Nonprofit immigration legal programs have a range of staffing options. Programs may employ licensed attorneys, law graduates, fully accredited representatives, partially accredited representatives, non-accredited immigration counselors, support staff, interns and volunteers. In this third of a seven part webinar series on immigration program management, the presenter will explore how to optimize your program's performance with careful staffing.

This webinar is intended for experienced program directors and also for start-up programs seeking to grow. Future webinars will present topics contained in CLINIC's immigration program management training manual including; Board of Immigration Appeals agency recognition and staff accreditation; case management systems; managing financial performance;outreach and marketing; and advocacy.

Held March 30, 2010

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Space, Equipment and Tools

While staff is the heart of an immigration program, several other resources are required to keep a program functioning. These include: physical space, computers, software, law library materials, and malpractice insurance.  In this second of a seven-part webinar series on immigration program management, the presenter will discuss the different resources needed to support an immigration legal services program.

This webinar is intended for experienced program directors and also for up-start programs seeking to grow.  Leya Speasmaker, Field Support Coordinator for CLINIC’s Center on Citizenship and Immigrant Communities, is the presenter for this webinar.

Held February 2, 2010

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Space, Equipment and Tools

While staff is the heart of an immigration program, several other resources are required to keep a program functioning. These include: physical space, computers, software, law library materials, and malpractice insurance.  In this second of a seven-part webinar series on immigration program management, the presenter will discuss the different resources needed to support an immigration legal services program.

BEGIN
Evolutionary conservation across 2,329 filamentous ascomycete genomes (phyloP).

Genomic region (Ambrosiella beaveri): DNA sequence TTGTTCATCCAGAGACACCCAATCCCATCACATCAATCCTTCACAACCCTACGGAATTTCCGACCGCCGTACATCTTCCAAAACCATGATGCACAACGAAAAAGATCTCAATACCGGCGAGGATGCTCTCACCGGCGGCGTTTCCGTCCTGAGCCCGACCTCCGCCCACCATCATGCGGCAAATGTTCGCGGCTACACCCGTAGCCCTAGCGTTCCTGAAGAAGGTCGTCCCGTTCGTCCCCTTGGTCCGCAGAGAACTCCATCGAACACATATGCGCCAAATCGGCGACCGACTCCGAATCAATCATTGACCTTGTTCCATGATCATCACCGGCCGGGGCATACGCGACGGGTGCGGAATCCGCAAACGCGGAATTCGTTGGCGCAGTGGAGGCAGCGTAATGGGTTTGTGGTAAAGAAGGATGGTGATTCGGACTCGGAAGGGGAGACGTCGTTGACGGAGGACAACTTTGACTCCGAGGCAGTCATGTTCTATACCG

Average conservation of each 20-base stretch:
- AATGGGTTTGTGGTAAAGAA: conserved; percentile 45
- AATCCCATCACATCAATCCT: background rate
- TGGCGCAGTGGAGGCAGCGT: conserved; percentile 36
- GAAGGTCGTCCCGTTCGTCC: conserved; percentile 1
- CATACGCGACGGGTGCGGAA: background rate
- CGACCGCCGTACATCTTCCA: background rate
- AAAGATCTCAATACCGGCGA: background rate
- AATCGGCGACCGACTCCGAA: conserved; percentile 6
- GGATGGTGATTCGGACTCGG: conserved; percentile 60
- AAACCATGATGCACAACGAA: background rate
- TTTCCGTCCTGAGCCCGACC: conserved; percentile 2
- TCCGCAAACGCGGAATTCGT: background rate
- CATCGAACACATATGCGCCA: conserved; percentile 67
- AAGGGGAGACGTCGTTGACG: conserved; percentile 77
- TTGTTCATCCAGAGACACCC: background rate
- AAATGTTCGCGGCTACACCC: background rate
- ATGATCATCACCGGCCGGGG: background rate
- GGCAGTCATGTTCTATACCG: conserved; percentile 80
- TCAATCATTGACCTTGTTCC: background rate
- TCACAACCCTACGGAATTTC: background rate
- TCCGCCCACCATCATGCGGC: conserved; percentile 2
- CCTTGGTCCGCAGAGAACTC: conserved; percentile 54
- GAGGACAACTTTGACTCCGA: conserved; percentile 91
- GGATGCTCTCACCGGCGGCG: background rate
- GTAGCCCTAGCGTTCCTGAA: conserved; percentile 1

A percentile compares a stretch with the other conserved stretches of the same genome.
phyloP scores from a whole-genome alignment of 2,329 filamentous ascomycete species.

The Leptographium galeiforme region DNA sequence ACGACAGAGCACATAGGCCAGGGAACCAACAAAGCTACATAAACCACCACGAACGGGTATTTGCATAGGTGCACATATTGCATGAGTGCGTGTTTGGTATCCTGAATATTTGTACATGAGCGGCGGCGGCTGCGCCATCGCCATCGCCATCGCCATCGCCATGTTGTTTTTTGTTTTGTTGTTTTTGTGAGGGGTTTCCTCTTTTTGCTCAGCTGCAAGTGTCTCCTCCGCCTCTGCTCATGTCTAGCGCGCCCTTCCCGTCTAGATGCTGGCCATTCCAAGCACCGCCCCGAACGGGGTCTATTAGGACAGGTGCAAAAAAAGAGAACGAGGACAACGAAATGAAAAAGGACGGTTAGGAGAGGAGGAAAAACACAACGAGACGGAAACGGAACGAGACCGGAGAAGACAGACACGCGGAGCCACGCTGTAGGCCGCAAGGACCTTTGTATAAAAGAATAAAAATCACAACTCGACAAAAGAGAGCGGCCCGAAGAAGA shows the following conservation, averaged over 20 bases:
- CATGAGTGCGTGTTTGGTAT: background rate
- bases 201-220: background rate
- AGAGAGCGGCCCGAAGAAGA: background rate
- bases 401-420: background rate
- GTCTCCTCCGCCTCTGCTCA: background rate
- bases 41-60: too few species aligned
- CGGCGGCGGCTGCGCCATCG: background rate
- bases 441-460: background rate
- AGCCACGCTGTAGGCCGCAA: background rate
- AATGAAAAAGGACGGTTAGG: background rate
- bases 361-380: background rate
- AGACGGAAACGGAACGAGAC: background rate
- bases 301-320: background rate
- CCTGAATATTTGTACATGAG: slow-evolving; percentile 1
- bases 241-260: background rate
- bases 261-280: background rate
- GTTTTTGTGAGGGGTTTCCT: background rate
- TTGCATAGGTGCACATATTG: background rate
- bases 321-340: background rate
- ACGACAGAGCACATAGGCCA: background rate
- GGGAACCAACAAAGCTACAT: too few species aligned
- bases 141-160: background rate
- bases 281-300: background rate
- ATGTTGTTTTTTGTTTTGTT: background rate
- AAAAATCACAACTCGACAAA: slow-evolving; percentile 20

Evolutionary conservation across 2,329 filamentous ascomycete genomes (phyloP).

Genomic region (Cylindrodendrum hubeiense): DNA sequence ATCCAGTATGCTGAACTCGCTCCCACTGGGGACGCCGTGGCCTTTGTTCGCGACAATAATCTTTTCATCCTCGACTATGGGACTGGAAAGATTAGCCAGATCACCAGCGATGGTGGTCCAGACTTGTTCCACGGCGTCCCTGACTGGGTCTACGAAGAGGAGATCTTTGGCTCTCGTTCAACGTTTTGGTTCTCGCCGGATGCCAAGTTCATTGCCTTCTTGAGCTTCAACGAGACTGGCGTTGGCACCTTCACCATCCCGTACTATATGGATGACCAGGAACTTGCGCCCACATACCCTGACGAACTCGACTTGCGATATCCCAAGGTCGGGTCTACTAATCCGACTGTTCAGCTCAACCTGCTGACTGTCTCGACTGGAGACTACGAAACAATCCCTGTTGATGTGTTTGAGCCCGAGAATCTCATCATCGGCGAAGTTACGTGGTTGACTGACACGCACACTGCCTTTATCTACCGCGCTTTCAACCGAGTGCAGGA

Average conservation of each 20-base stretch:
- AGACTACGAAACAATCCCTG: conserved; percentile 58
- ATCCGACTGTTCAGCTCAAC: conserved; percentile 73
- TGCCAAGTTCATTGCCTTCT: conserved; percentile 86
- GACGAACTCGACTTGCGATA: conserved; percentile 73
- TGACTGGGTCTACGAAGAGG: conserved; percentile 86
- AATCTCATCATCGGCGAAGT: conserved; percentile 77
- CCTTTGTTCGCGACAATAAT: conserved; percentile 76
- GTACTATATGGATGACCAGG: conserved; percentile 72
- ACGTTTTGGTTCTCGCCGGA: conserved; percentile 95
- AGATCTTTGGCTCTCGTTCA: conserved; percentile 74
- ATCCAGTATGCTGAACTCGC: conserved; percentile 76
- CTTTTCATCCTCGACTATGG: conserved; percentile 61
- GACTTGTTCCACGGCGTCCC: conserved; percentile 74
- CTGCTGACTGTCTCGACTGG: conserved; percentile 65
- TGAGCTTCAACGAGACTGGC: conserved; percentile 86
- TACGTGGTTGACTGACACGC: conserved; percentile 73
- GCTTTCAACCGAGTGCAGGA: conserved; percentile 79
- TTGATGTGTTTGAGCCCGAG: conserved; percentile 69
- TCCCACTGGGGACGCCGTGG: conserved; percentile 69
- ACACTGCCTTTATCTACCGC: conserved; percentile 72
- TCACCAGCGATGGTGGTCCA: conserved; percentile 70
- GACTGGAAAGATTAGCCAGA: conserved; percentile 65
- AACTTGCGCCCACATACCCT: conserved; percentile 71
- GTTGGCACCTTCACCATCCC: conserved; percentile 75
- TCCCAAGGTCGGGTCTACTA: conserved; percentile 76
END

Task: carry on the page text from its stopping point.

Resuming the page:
This webinar is intended for experienced program directors and also for up-start programs seeking to grow.  Leya Speasmaker, Field Support Coordinator for CLINIC’s Center on Citizenship and Immigrant Communities, is the presenter for this webinar.

Held February 2, 2010.

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Building Agency Support for an Immigration Legal Program

This webinar was presented by CLINIC's Center for Citizenship and Immigrant Communities.

Presenters: Jeff Chenoweth, director of CLINIC's Center for Citizenship and Immigrant Communities and Rose Alma Senatore, executive director, Catholic Charities of Hartford, CT.

This webinar discusses ways to recruit more leaders and financial donors in order to grow and sustain charitable legal immigration services for the challenges of today and a new environment for tomorrow.

Held Jan. 13, 2010.

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Immigration Management Project

CLINIC strives to meet the growing needs of new and existing charitable legal programs for low-income immigrants. It pursues these goals, in part, by training and advising local programs on good management practices through the Immigration Management Project.

The Immigration Management Project (IMP) provides training in program advocacy and fundraising skills to nonprofit immigration orgqanizations by working directly with the executive and immigration program directors. The IMP shares best practices that help local providers meet immigrants' needs.

Among other accomplishments, the IMP has:

  • Created and published a manual, entitled "Managing an Immigration Program: Steps for Creating and Increasing Legal Capacity" which contains training curricula based on best practices of leaders in the field of nonprofit immigration.
  • Facilitated the first-ever agreement among immigration law support centers to create the Immigration Advocates Network, an Internet portal for agencies that provide newcomers with immigration-related legal assistance.
  • Provided specialized trainings on how to obtain Board of Immigration Appeals agency recognition and staff accreditation.

For additional information on the Immigration Management Project, please contact Jeff Chenoweth at jchenoweth@cliniclegal.org or 202-635-5826.